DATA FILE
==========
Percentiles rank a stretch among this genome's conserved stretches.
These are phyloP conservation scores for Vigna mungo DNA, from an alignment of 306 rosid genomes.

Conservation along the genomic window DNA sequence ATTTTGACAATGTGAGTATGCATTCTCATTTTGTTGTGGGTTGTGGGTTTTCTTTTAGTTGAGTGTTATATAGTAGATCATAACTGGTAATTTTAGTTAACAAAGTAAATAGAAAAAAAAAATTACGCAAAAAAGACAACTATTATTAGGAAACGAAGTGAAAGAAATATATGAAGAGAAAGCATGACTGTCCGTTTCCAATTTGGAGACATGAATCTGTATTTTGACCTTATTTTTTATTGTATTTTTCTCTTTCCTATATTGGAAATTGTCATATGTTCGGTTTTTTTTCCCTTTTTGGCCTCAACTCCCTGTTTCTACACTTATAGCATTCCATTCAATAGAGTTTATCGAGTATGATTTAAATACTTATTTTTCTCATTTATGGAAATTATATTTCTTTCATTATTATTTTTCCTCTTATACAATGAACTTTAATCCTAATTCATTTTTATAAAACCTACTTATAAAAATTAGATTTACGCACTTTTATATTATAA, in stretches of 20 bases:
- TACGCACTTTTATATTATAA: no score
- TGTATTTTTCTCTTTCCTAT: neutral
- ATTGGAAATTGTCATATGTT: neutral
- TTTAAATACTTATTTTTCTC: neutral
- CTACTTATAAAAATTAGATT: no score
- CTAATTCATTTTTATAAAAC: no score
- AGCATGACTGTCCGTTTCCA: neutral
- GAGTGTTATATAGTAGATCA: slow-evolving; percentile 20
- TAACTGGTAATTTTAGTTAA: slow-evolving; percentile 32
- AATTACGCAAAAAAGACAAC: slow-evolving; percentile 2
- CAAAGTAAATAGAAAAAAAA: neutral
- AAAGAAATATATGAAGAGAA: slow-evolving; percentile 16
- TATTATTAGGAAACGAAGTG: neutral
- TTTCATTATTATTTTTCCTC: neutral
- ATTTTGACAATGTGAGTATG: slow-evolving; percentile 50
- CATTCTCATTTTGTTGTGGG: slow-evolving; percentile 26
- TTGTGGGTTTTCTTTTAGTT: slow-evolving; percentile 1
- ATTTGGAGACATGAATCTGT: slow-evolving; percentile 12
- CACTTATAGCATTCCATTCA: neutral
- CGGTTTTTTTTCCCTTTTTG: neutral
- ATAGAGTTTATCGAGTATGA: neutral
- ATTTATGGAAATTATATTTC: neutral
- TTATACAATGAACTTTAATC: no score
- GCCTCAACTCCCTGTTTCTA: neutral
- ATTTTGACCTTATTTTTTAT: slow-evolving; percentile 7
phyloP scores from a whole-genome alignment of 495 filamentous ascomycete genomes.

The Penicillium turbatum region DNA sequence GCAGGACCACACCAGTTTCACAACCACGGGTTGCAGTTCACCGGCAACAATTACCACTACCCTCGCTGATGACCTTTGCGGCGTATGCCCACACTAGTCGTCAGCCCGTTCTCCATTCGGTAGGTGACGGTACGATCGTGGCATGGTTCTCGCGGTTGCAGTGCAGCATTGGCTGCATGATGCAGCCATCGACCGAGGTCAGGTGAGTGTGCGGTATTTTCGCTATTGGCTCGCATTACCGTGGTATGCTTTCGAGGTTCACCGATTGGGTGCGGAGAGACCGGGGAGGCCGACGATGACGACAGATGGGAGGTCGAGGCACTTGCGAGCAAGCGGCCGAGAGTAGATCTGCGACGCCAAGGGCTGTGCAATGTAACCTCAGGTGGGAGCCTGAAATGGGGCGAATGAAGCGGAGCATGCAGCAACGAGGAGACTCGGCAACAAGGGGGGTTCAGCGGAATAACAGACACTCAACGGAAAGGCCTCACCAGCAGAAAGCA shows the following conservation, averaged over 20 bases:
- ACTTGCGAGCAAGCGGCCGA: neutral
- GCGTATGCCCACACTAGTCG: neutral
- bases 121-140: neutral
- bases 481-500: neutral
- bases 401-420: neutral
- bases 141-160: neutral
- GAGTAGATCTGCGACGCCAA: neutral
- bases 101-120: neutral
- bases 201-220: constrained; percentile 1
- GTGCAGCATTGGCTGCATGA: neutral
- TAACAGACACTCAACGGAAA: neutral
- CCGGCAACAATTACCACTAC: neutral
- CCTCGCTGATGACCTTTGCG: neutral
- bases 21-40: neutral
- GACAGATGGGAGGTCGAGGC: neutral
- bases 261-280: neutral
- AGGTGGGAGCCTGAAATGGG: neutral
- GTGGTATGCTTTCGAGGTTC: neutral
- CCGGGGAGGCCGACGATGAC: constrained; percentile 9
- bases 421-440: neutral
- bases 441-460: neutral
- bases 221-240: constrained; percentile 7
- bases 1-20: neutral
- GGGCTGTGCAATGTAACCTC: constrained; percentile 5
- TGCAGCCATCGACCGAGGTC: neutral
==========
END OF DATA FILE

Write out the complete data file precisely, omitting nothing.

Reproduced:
Percentiles rank a stretch among this genome's conserved stretches.
These are phyloP conservation scores for Vigna mungo DNA, from an alignment of 306 rosid genomes.

Conservation along the genomic window DNA sequence ATTTTGACAATGTGAGTATGCATTCTCATTTTGTTGTGGGTTGTGGGTTTTCTTTTAGTTGAGTGTTATATAGTAGATCATAACTGGTAATTTTAGTTAACAAAGTAAATAGAAAAAAAAAATTACGCAAAAAAGACAACTATTATTAGGAAACGAAGTGAAAGAAATATATGAAGAGAAAGCATGACTGTCCGTTTCCAATTTGGAGACATGAATCTGTATTTTGACCTTATTTTTTATTGTATTTTTCTCTTTCCTATATTGGAAATTGTCATATGTTCGGTTTTTTTTCCCTTTTTGGCCTCAACTCCCTGTTTCTACACTTATAGCATTCCATTCAATAGAGTTTATCGAGTATGATTTAAATACTTATTTTTCTCATTTATGGAAATTATATTTCTTTCATTATTATTTTTCCTCTTATACAATGAACTTTAATCCTAATTCATTTTTATAAAACCTACTTATAAAAATTAGATTTACGCACTTTTATATTATAA, in stretches of 20 bases:
- TACGCACTTTTATATTATAA: no score
- TGTATTTTTCTCTTTCCTAT: neutral
- ATTGGAAATTGTCATATGTT: neutral
- TTTAAATACTTATTTTTCTC: neutral
- CTACTTATAAAAATTAGATT: no score
- CTAATTCATTTTTATAAAAC: no score
- AGCATGACTGTCCGTTTCCA: neutral
- GAGTGTTATATAGTAGATCA: slow-evolving; percentile 20
- TAACTGGTAATTTTAGTTAA: slow-evolving; percentile 32
- AATTACGCAAAAAAGACAAC: slow-evolving; percentile 2
- CAAAGTAAATAGAAAAAAAA: neutral
- AAAGAAATATATGAAGAGAA: slow-evolving; percentile 16
- TATTATTAGGAAACGAAGTG: neutral
- TTTCATTATTATTTTTCCTC: neutral
- ATTTTGACAATGTGAGTATG: slow-evolving; percentile 50
- CATTCTCATTTTGTTGTGGG: slow-evolving; percentile 26
- TTGTGGGTTTTCTTTTAGTT: slow-evolving; percentile 1
- ATTTGGAGACATGAATCTGT: slow-evolving; percentile 12
- CACTTATAGCATTCCATTCA: neutral
- CGGTTTTTTTTCCCTTTTTG: neutral
- ATAGAGTTTATCGAGTATGA: neutral
- ATTTATGGAAATTATATTTC: neutral
- TTATACAATGAACTTTAATC: no score
- GCCTCAACTCCCTGTTTCTA: neutral
- ATTTTGACCTTATTTTTTAT: slow-evolving; percentile 7
phyloP scores from a whole-genome alignment of 495 filamentous ascomycete genomes.

The Penicillium turbatum region DNA sequence GCAGGACCACACCAGTTTCACAACCACGGGTTGCAGTTCACCGGCAACAATTACCACTACCCTCGCTGATGACCTTTGCGGCGTATGCCCACACTAGTCGTCAGCCCGTTCTCCATTCGGTAGGTGACGGTACGATCGTGGCATGGTTCTCGCGGTTGCAGTGCAGCATTGGCTGCATGATGCAGCCATCGACCGAGGTCAGGTGAGTGTGCGGTATTTTCGCTATTGGCTCGCATTACCGTGGTATGCTTTCGAGGTTCACCGATTGGGTGCGGAGAGACCGGGGAGGCCGACGATGACGACAGATGGGAGGTCGAGGCACTTGCGAGCAAGCGGCCGAGAGTAGATCTGCGACGCCAAGGGCTGTGCAATGTAACCTCAGGTGGGAGCCTGAAATGGGGCGAATGAAGCGGAGCATGCAGCAACGAGGAGACTCGGCAACAAGGGGGGTTCAGCGGAATAACAGACACTCAACGGAAAGGCCTCACCAGCAGAAAGCA shows the following conservation, averaged over 20 bases:
- ACTTGCGAGCAAGCGGCCGA: neutral
- GCGTATGCCCACACTAGTCG: neutral
- bases 121-140: neutral
- bases 481-500: neutral
- bases 401-420: neutral
- bases 141-160: neutral
- GAGTAGATCTGCGACGCCAA: neutral
- bases 101-120: neutral
- bases 201-220: constrained; percentile 1
- GTGCAGCATTGGCTGCATGA: neutral
- TAACAGACACTCAACGGAAA: neutral
- CCGGCAACAATTACCACTAC: neutral
- CCTCGCTGATGACCTTTGCG: neutral
- bases 21-40: neutral
- GACAGATGGGAGGTCGAGGC: neutral
- bases 261-280: neutral
- AGGTGGGAGCCTGAAATGGG: neutral
- GTGGTATGCTTTCGAGGTTC: neutral
- CCGGGGAGGCCGACGATGAC: constrained; percentile 9
- bases 421-440: neutral
- bases 441-460: neutral
- bases 221-240: constrained; percentile 7
- bases 1-20: neutral
- GGGCTGTGCAATGTAACCTC: constrained; percentile 5
- TGCAGCCATCGACCGAGGTC: neutral